Many of the couple hundred people gathered at Rondo Commemorative Plaza for the community's third annual Juneteenth celebration nodded in agreement when St. Paul Mayor Melvin Carter talked about how some wish Black people would stop bringing up the past.

Stop talking about slavery, Carter said he's heard people say. Stop talking about Jim Crow. About how communities from St. Paul to Miami were uprooted by freeways — such as I-94 one block to the north.

"But don't you know? You can't drive forward without a rearview mirror," he said to applause. "You can't build a stronger, better, more inclusive future without understanding where we've come from."

On a day when the city of St. Paul, the state of Minnesota and the federal government all recognize Juneteenth — the day Black people in Texas were told two years after the Emancipation Proclamation that they were no longer slaves — speaker after speaker sounded the same theme: Don't hide history.

Fight those working to obscure the painful parts of history in the name of "getting over it," said Marvin Dunn Jr. The professor emeritus of psychology at Florida International University, who experienced Jim Crow restrictions in his youth, said that recognizing the hurtful policies and actions of the past and coming to grips with the harm they caused is how to avoid repeating them.

"I hear 'Get over it' all the time," said Dunn, Monday's keynote speaker. "For those folks who say, 'It's been 100 years, get over it,' we will get over it — eventually. But that's not going to happen until Black people and white people get together and realize those things are obstructions and something should be done about them so we can carry forward."

Several of the speakers, from U.S. Sen. Tina Smith to U.S. Rep. Betty McCollum to Gov. Tim Walz agreed that the past should not be brushed over. But, they said, true equity cannot happen unless people are willing to grapple with where society still falls short — from continuing racism to the lack of economic opportunity.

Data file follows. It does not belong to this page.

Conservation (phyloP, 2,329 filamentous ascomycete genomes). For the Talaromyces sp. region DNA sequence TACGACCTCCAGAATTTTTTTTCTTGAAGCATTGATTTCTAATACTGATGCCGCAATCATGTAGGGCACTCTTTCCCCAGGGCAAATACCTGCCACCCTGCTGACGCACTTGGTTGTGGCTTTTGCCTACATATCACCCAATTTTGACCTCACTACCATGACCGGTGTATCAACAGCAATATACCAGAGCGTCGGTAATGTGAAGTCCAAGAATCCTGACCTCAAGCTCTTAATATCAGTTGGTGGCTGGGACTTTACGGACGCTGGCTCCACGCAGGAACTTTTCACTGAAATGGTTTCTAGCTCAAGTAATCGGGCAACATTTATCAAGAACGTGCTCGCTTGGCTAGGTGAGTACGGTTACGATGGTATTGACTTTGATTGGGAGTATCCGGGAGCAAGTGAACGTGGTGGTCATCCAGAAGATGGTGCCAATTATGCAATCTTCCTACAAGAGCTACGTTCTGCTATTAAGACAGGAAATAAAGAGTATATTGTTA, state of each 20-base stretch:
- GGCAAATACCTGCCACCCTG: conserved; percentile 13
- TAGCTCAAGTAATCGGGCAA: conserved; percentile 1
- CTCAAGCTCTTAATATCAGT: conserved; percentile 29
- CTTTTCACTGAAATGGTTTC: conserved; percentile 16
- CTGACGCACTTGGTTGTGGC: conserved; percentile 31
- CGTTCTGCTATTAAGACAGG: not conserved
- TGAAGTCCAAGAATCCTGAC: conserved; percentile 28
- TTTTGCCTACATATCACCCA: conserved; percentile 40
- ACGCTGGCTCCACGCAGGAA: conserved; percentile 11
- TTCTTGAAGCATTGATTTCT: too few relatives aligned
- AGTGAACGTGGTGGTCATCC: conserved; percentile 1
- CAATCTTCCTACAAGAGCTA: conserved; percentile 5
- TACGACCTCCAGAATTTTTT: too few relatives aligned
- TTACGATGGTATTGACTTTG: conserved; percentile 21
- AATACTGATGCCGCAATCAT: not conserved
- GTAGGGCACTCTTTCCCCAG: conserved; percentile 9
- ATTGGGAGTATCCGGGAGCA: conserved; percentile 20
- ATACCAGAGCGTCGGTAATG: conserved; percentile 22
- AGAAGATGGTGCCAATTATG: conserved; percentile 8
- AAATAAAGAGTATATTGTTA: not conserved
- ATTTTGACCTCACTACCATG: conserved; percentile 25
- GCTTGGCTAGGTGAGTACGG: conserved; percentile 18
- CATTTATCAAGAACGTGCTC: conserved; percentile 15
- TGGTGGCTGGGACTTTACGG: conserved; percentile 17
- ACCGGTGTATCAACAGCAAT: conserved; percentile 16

Growing up, Walz said, "You never heard about Juneteenth, let alone [the massacre in] Tulsa. You did not hear these stories."

In Minnesota, he said, "we're willing to tell our whole history. Our children need to know" about Rosa Parks and John Lewis and that we continue to outlaw discrimination.

He alluded to references of the Minnesota Miracle of 1973, praising efforts here to boost education funding.

"And we made a difference," Walz said. "But here's the unknown story to that, too, and we need to be willing to tell this story: We left a whole lot of people behind. There aren't a whole lot of Black folk pining for 1973 again."

Gaps in education, health outcomes and home ownership show much remains to be done, he said.

Juneteenth is a history lesson, but it also is a chance for optimism — provided people use its lessons as motivation to do better, Walz said.

On that point, Dunn agreed. Alarmed at what is currently happening in his home state of Florida, Dunn said he came north to warn people here not to fall in with the push to diminish or erase the bad parts of history.

"Not recognizing racism and the impact of racism means it's unimportant to the nation," Dunn said. "I'm inspired by what I am seeing here. You know what the difference is? Leadership."